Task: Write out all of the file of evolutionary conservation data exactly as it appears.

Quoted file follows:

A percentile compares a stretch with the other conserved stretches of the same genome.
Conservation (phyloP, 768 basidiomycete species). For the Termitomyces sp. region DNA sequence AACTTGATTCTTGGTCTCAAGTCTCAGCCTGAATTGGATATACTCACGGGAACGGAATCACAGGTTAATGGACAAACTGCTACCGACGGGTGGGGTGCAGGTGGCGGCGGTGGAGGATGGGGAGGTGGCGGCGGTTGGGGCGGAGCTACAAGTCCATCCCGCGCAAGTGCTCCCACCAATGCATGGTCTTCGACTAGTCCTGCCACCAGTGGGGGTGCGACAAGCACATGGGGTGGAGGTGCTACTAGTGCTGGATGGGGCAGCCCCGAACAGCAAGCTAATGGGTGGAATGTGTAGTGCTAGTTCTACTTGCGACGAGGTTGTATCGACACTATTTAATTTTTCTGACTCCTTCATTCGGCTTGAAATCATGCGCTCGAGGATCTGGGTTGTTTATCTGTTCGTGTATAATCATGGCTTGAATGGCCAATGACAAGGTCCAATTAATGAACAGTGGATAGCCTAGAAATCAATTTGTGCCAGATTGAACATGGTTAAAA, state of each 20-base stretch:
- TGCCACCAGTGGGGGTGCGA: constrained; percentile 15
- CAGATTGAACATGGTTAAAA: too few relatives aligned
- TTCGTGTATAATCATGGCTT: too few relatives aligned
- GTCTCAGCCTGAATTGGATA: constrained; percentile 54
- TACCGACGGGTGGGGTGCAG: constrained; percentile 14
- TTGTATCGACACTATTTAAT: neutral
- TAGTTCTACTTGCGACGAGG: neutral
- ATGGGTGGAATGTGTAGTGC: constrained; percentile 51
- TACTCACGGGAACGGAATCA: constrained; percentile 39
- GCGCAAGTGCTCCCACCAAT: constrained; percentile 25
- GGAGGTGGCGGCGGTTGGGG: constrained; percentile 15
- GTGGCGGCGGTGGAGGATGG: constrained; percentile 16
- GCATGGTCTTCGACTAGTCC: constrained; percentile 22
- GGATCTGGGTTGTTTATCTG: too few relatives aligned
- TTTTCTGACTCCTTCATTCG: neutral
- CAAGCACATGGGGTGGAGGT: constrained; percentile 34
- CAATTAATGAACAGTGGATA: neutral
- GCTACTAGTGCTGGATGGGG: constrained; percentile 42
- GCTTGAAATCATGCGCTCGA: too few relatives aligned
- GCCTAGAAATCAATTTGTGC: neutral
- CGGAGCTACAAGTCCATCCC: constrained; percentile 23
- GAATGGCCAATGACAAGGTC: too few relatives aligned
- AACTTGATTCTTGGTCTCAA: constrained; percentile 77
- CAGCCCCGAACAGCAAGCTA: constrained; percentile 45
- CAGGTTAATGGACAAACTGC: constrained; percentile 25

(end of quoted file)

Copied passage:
A percentile compares a stretch with the other conserved stretches of the same genome.
Conservation (phyloP, 768 basidiomycete species). For the Termitomyces sp. region DNA sequence AACTTGATTCTTGGTCTCAAGTCTCAGCCTGAATTGGATATACTCACGGGAACGGAATCACAGGTTAATGGACAAACTGCTACCGACGGGTGGGGTGCAGGTGGCGGCGGTGGAGGATGGGGAGGTGGCGGCGGTTGGGGCGGAGCTACAAGTCCATCCCGCGCAAGTGCTCCCACCAATGCATGGTCTTCGACTAGTCCTGCCACCAGTGGGGGTGCGACAAGCACATGGGGTGGAGGTGCTACTAGTGCTGGATGGGGCAGCCCCGAACAGCAAGCTAATGGGTGGAATGTGTAGTGCTAGTTCTACTTGCGACGAGGTTGTATCGACACTATTTAATTTTTCTGACTCCTTCATTCGGCTTGAAATCATGCGCTCGAGGATCTGGGTTGTTTATCTGTTCGTGTATAATCATGGCTTGAATGGCCAATGACAAGGTCCAATTAATGAACAGTGGATAGCCTAGAAATCAATTTGTGCCAGATTGAACATGGTTAAAA, state of each 20-base stretch:
- TGCCACCAGTGGGGGTGCGA: constrained; percentile 15
- CAGATTGAACATGGTTAAAA: too few relatives aligned
- TTCGTGTATAATCATGGCTT: too few relatives aligned
- GTCTCAGCCTGAATTGGATA: constrained; percentile 54
- TACCGACGGGTGGGGTGCAG: constrained; percentile 14
- TTGTATCGACACTATTTAAT: neutral
- TAGTTCTACTTGCGACGAGG: neutral
- ATGGGTGGAATGTGTAGTGC: constrained; percentile 51
- TACTCACGGGAACGGAATCA: constrained; percentile 39
- GCGCAAGTGCTCCCACCAAT: constrained; percentile 25
- GGAGGTGGCGGCGGTTGGGG: constrained; percentile 15
- GTGGCGGCGGTGGAGGATGG: constrained; percentile 16
- GCATGGTCTTCGACTAGTCC: constrained; percentile 22
- GGATCTGGGTTGTTTATCTG: too few relatives aligned
- TTTTCTGACTCCTTCATTCG: neutral
- CAAGCACATGGGGTGGAGGT: constrained; percentile 34
- CAATTAATGAACAGTGGATA: neutral
- GCTACTAGTGCTGGATGGGG: constrained; percentile 42
- GCTTGAAATCATGCGCTCGA: too few relatives aligned
- GCCTAGAAATCAATTTGTGC: neutral
- CGGAGCTACAAGTCCATCCC: constrained; percentile 23
- GAATGGCCAATGACAAGGTC: too few relatives aligned
- AACTTGATTCTTGGTCTCAA: constrained; percentile 77
- CAGCCCCGAACAGCAAGCTA: constrained; percentile 45
- CAGGTTAATGGACAAACTGC: constrained; percentile 25